Inspired by Mortal Error, Australian investigator Colin McLaren decided to approach the shooting as a cold case investigation, and treating Donahue's expert testimony as that of just one witness of many. After more than four years of work, made far quicker and easier by the availability of documents such as the Warren Commission report and testimony as searchable files, he published a 90-minute documentary and book, both titled JFK: The Smoking Gun.
Directed by Malcolm Mcdonald and featuring actors Anne-Sophie Bozon and Larry Day, it features re-enactments, archival footage, and also new interviews with Menninger, with Donahue's daughter Colleen, and with witnesses to the shooting. A one-hour abridged version of this documentary aired in the UK on November 13, 2013, entitled JFK's Secret Killer: The Evidence.
A highlight of the program is when McLaren demonstrates one of Donahue's ballistics tests as described in Mortal Error, using a plaster skull to trace the trajectory of the head shot, and showing how this indicated to Donahue that the shot that struck Kennedy in the head came from exactly where Agent Hickey was positioned. As further evidence for there being a second shooter, he notes Donahue's conclusion that the calibre of the bullet that made the 6mm entry wound in Kennedy's head was incompatible with Oswald's 6.5mm calibre Mannlicher-Carcano rifle but compatible with a 5.56mm bullet from an AR-15, and that the 30-40 bullet fragments found inside Kennedy's skull demonstrated that it was a different type of ammunition to the bullet which travelled straight through the President and into Governor Connally, and again that while this shot behaved exactly like a full-jacket Mannlicher-Carcano round, the head shot appears to behave exactly like an AR-15 round. He then produces the photograph of Agent Hickey holding up an AR-15 while standing inside the Secret Service follow-up car as it speeds behind the Presidential limousine with Secret Service Agent Clint Hill on its rear, the same photograph which was crucial to Donahue's decision to publish his work and which was used on the front cover of Menninger's book.
Also investigating the leadup to the shooting, McLaren discusses the pressure the Secret Service agents were under at the time of Kennedy's Texas trip, stating they "...had been working double-shifts" and "...the previous three days (to the assassination) had been brutal with no end in sight". He adds that several Secret Service agents spent the early hours of November 22 drinking until 5am, suggesting this would have made them "...hungover from the alcohol and not at their best performance" and probably why Hickey, who hadn't been out drinking, an agent of only four months service at the time and normally just a driver, was given the job of commanding the AR-15, "a role foreign to him", McLaren comments.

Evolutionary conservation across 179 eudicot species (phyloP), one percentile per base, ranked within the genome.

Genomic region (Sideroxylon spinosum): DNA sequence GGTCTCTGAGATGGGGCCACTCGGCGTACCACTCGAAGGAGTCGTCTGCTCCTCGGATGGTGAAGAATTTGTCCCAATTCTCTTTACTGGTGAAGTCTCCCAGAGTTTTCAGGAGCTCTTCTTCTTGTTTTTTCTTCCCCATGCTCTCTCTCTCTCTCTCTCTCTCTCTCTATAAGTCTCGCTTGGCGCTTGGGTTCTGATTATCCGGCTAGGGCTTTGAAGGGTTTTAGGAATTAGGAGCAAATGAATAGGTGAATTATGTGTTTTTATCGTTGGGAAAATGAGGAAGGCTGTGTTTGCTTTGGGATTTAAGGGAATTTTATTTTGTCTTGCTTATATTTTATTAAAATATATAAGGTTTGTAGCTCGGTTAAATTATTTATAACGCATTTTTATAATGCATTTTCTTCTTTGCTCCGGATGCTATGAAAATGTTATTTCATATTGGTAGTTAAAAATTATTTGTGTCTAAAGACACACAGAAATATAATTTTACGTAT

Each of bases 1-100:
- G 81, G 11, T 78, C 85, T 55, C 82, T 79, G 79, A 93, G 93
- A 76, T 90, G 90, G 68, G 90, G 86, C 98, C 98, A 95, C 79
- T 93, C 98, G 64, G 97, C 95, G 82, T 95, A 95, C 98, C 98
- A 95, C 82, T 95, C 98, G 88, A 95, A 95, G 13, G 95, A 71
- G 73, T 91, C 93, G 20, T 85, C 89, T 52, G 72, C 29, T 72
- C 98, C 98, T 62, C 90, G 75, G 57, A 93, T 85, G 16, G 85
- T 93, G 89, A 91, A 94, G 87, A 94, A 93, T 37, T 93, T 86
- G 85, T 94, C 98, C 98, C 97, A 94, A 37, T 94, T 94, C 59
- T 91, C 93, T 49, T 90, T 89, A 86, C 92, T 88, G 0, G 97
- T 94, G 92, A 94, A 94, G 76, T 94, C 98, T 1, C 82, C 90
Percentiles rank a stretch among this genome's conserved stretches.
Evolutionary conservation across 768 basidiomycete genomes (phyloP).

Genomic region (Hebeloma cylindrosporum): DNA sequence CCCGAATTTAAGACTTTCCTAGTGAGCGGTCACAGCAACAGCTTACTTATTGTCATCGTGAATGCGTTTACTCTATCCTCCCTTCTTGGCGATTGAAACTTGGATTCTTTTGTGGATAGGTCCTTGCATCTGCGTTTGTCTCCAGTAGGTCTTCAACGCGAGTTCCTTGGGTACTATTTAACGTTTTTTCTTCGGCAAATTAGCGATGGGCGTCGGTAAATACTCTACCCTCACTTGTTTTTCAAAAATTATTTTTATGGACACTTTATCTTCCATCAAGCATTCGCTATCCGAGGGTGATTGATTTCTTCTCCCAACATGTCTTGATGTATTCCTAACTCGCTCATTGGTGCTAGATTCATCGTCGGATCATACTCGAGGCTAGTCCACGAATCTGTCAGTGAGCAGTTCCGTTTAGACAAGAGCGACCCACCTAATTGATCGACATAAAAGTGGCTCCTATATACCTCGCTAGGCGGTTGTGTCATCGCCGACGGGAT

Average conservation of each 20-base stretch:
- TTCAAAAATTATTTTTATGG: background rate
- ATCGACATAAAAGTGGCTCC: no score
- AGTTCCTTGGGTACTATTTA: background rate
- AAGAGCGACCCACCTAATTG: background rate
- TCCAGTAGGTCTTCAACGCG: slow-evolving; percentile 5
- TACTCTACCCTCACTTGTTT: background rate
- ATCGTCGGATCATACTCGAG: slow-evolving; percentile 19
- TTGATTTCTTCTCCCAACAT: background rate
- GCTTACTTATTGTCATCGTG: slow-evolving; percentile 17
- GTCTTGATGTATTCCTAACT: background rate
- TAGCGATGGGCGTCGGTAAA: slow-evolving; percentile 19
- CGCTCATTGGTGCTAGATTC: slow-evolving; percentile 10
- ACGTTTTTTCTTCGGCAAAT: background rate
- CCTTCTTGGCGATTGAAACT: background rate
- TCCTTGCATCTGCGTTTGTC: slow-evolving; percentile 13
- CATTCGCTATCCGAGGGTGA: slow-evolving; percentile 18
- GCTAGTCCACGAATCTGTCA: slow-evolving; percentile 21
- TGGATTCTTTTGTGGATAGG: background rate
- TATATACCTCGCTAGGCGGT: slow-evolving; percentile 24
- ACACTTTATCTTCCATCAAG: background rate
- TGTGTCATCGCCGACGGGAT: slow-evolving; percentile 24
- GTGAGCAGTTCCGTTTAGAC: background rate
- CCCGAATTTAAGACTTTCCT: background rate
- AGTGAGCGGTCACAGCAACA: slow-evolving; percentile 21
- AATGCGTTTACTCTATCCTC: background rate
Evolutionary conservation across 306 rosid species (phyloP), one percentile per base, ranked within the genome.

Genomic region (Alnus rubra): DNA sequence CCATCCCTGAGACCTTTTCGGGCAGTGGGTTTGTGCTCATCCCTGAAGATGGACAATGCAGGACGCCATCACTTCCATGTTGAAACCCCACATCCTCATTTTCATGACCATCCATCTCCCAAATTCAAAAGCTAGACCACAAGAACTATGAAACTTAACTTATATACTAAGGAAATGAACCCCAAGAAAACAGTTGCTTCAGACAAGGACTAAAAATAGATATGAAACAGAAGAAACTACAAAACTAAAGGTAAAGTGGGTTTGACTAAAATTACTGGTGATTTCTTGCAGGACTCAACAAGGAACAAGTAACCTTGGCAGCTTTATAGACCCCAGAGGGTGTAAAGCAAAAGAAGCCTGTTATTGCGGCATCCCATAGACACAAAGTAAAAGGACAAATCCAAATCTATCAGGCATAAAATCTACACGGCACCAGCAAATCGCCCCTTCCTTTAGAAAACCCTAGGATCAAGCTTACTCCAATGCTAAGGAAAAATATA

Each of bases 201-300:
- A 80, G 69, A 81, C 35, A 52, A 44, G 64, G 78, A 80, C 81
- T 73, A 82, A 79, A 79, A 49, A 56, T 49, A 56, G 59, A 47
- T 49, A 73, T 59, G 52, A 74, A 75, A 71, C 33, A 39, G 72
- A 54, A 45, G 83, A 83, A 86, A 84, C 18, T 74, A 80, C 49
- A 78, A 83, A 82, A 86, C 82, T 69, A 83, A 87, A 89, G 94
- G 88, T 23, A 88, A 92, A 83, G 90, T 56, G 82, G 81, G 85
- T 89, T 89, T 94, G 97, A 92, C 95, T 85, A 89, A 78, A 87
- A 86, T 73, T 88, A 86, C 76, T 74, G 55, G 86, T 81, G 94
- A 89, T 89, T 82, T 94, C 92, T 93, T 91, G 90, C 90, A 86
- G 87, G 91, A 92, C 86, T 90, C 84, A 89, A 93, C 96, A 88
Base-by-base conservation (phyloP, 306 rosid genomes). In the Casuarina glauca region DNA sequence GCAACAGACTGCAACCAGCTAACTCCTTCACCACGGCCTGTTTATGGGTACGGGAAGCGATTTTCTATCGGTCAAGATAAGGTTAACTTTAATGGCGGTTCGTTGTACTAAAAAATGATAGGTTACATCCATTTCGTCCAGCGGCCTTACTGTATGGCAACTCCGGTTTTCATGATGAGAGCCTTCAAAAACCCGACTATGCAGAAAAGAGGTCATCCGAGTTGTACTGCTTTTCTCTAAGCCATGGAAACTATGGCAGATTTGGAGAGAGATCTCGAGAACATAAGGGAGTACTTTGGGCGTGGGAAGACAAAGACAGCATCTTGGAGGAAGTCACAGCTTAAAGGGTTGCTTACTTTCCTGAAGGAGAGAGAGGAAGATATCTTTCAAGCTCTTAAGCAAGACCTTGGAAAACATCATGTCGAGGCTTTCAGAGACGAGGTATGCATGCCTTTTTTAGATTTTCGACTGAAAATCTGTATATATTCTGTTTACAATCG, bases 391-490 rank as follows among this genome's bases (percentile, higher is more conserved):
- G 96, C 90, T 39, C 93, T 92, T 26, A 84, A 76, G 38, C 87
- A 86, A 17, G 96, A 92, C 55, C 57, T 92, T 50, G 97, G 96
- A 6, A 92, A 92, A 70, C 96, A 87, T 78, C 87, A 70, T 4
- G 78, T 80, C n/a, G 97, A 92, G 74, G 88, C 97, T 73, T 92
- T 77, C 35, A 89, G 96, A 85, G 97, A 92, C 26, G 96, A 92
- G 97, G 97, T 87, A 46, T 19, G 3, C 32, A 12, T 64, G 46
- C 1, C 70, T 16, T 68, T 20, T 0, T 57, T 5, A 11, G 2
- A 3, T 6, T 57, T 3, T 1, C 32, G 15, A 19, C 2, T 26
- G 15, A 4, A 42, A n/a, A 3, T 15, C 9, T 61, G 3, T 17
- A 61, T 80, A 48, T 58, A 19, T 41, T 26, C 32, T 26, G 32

Moving to events after the shooting, the documentary reconstructs scenes where eyewitnesses gave statements to the Dallas police, with one saying he saw "a flash of pink" from the Presidential motorcade, and how another, Jean Hill, saw "...the president grab his chest", then "...a few men in plain clothes shooting back". McLaren suggests the pink flash could have been "a muzzle blast or the gunpowder itself" and asks why Hill's testimony wasn't followed up. Further reference is made to ten witnesses in Dealey Plaza who smelled gunpowder, with a 15 mph breeze from the south-west, heading towards Oswald, making it unlikely the gunpowder had originated from the Texas School Book Depository.
Other evidence of a cover-up put forward by McLaren states how an evasive Secret Service chief James Rowley admitted, at the Warren Commission, that AR-15s were no longer used by his organisation inside protection vehicles since the assassination, and also that classified Secret Service documents on the assassination were destroyed just one week prior to being handed over to the Assassination Records Review Board in 1995. McLaren suggests the chaos of the aftermath of the assassination, including threatening and interfering behaviour by Secret Service agents towards Parkland Memorial Hospital staff, involving the removal of Kennedy's body without an autopsy having taken place, was "...evidence they knew one of their agents had shot JFK" and pointed to a cover-up. He further suggests that Kennedy's eventual autopsy with its "...overcrowding in the room, the Secret Service's constant interference, the pressure cooker autopsy, lost photographs, falsified x-rays...all point to conspiracy". Several scenes are dramatically reconstructed, including the removal of the body from the Dallas hospital.
McLaren's book JFK: The Smoking Gun (2013) is dedicated to Howard Donahue but has a very different focus to both his documentary and to Menninger's book. Donahue's ballistics tests are not here repeated, but are simply cited as evidence, and McLaren then describes going to the scene in Dallas to see with his own eyes whether they seemed convincing in that context.
As an investigator, McLaren focuses on the existing witness testimony, rather than on his own ballistics or similar tests. Rather than just dismiss the ballistics tests carried out for the Warren Commission as inexpert, their testimony to the commission, including their qualifications, is quoted and critiqued, and also any cross-examination.
He quotes many more witnesses than Donahue or Menninger as having believed that shots were fired at ground level, and observes a pattern of concealment of evidence. His conclusion, like those of Reppert and of Menninger, is that Donahue is correct in both the broad theory and the details.
|This section requires expansion. (December 2013)|